January 16th, 2019
The leader of the Green Party today questioned the timing and seriousness of the Government’s public consultation over controversial regulations to extend the upland burning season.
The draft regulations to be introduced under the much-criticised Heritage Act seeks to extend the open period for the burning of vegetation by one month to include the month of March.
The move comes despite concerns from conservation experts that it could have a devastating impact on breeding birds such as the near extinct curlew.
The public consultation is on the draft regulation itself and the best practice guidelines for burning management that includes rules on prohibited nature zones, rotational burning and how to avoid impact on ground-nesting birds.
Speaking in the Dail this afternoon, Eamon Ryan questioned the merits of the consultation as well as the decision to launch the public consultation on 21 December, the last Friday before the Christmas holiday period.
He asked the Minister for Heritage Josepha Madigan TD -whose department is running the consultation – if she is happy that this approach will adequately engage the public in the decision making process.
He said that the opening date for the consultation was clearly “not designed to encourage maximum participation” and sends out a signal that “you’re doing a tick box exercise, you’ve made up your mind, [and] the consultation is not real.”
The Government’s Consultation Principles & Guidance document says that a consultation process should vary between two and 12 weeks, with a longer period appropriate where individuals are being consulted.
“In addition, longer consultation periods may be necessary when the consultation process falls around holiday periods,” the document states.
Drone eye view of fire in Saggart last week. Firefighters from Tallaght, Rathfarnham and HQ attended the scene Photo: Dublin Fire BrigadeMs Madigan said that the 28 days consultation period was at the “higher end of the standard consultation period” and that publication over the holiday period “gave people the time and space to reflect on the proposals.”
The Minister added, however, that she appreciated the concerns of individuals and a number of organisations about the closing date and exercised a provision to extend the deadline until 31 January.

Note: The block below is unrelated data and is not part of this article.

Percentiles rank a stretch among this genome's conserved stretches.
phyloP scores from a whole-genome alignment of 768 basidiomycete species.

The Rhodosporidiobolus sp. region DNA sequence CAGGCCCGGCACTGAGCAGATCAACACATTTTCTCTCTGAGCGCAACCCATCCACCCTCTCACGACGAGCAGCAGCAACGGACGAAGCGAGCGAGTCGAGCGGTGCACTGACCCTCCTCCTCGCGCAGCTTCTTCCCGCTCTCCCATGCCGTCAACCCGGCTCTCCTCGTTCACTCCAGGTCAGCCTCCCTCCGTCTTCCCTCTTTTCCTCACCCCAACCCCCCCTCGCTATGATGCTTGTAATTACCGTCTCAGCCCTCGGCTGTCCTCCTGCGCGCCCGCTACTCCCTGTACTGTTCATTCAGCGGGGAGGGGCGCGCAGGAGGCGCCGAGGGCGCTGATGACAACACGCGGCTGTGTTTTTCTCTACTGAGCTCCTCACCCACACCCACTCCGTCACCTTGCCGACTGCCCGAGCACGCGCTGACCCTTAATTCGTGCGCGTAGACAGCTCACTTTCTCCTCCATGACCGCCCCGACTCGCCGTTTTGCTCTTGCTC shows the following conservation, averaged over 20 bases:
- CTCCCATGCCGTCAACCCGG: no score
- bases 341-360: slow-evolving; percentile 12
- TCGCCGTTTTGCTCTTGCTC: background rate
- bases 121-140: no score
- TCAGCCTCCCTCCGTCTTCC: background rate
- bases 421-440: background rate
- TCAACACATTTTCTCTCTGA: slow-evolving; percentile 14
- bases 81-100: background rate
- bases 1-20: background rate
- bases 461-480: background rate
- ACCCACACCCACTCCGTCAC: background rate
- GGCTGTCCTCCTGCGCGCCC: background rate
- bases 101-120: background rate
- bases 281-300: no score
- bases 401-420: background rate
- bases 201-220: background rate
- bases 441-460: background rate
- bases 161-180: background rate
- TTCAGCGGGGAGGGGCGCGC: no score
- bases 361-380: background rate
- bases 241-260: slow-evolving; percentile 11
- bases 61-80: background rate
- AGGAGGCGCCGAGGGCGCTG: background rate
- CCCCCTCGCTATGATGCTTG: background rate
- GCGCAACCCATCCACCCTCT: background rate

The extension follows a letter sent by the Environmental Pillar coalition to the Minister last week outlining concern that the original deadline would have effectively reduced the consultation period to just two weeks over a busy festive season that included the Christmas and New Year break.
This would run in contravention of the Government’s requirements to allow for effective public participation in environmental matters under the Aarhus Convention and European Directives, the Pillar said.
Mr Ryan also argued that schedules one and two of the regulations that include information and guidelines on vegetation burning are not included with the consultation documents.
“So people are being asked to consult on a document where the Department has not provided the necessary schedule which would allow them to actually consult properly,” he said.
Ms Madigan said that the best practice guidelines out for consultation contain detailed information on when, where and under what conditions the Department plans to allow burning in March.
Skellig Michael Photo: Jerzy Strzelecki
Skellig Michael management plan
Mr Ryan also raised concern with the time limit for another public consultation on the Government’s plans to manage Skellig Michael. The site attracted global fame following its inclusion in the new Star Wars trilogy despite concerns from environmental groups over the potential for damage during filming.
The Government must now submit a new management plan to UNESCO in 2019, with the public consultation supposed to help guide and inform the content and direction of the new Plan.
Announcing the commencement of the public consultation process in December, Ms Madigan said that a new and comprehensive management plan will “affirm our responsibilities to this magnificent place”.
However, in another letter sent last week to Ms Madigan, the Environmental Pillar warned that the consultation is “fundamentally flawed” as the only document available for review is the old plan which expired in 2018.
As there is no draft of the next plan available, the public and environmental groups are “in the dark about the government’s proposals” for the heritage site, the Pillar outlined in the letter.
There is also no mention in the consultation notice about screening for Strategic Environmental Assessment (SEA) and Natura Impact Statement, the Pillar said. It is a requirement by law for an SEA to be carried out for any plans or programmes on the scale of the Skellig Michael Management Plan.